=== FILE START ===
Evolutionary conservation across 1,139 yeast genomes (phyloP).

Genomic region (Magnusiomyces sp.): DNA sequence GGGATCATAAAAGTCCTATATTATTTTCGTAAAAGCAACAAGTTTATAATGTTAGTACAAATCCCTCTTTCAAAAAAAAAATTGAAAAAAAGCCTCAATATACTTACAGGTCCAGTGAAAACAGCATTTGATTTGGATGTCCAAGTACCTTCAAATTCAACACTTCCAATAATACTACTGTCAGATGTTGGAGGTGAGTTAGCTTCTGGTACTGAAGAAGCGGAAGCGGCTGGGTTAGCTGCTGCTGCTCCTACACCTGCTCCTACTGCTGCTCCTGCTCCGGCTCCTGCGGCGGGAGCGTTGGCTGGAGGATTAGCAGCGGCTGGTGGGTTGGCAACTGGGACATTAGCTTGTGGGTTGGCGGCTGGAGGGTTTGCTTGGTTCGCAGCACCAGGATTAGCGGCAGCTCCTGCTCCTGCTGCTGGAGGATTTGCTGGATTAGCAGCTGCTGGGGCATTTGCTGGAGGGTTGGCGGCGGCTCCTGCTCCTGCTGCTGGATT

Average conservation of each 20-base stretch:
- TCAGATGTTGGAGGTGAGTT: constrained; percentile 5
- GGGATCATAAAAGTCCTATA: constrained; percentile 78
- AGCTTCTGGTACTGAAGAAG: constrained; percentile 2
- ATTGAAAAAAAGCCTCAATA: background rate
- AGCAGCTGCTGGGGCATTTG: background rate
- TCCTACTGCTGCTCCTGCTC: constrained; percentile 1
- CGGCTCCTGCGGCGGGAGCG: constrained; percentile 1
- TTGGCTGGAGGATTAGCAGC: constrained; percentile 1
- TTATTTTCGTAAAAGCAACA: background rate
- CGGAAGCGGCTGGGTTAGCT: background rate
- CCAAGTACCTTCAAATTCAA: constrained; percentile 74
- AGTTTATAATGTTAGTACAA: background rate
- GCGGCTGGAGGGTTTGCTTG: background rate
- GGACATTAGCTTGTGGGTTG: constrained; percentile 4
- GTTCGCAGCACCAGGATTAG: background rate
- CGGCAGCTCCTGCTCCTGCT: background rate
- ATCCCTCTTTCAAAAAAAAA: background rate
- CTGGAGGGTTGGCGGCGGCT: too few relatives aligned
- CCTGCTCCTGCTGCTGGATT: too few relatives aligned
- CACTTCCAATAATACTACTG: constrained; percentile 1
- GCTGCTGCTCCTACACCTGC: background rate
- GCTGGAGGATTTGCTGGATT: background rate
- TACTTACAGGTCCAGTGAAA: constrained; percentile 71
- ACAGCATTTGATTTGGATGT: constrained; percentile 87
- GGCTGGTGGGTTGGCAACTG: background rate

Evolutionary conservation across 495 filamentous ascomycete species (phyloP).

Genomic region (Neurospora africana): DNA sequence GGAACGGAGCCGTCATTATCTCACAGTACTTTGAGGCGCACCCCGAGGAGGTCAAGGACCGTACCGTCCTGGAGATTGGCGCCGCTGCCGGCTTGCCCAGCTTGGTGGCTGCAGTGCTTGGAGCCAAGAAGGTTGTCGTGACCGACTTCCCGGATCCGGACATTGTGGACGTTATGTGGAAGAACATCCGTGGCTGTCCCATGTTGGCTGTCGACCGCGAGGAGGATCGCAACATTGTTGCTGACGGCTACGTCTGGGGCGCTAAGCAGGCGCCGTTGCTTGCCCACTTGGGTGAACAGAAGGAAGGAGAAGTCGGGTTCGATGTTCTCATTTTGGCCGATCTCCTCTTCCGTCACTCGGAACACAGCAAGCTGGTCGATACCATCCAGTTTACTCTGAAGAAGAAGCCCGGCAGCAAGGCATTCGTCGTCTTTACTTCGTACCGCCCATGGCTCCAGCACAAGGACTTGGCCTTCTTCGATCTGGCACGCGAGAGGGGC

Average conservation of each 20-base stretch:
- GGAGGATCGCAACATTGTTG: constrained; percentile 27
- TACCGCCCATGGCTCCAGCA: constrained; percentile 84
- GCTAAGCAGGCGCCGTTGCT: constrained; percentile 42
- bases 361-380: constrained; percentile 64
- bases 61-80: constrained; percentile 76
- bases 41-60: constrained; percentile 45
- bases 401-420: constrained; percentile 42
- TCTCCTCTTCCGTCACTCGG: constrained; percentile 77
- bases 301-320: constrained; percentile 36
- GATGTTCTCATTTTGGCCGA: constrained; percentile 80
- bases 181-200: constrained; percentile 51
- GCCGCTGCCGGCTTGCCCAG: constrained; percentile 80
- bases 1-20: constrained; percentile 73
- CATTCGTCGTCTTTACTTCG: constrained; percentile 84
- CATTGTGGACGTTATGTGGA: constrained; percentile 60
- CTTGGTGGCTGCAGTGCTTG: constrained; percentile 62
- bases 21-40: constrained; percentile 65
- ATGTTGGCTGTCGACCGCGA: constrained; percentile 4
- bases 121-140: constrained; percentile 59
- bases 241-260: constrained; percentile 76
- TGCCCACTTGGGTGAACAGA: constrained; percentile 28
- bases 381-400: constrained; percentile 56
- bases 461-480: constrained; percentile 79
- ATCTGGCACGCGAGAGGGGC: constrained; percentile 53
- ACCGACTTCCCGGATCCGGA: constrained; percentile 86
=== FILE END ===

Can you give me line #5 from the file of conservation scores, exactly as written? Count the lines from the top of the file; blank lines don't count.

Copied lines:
- GGGATCATAAAAGTCCTATA: constrained; percentile 78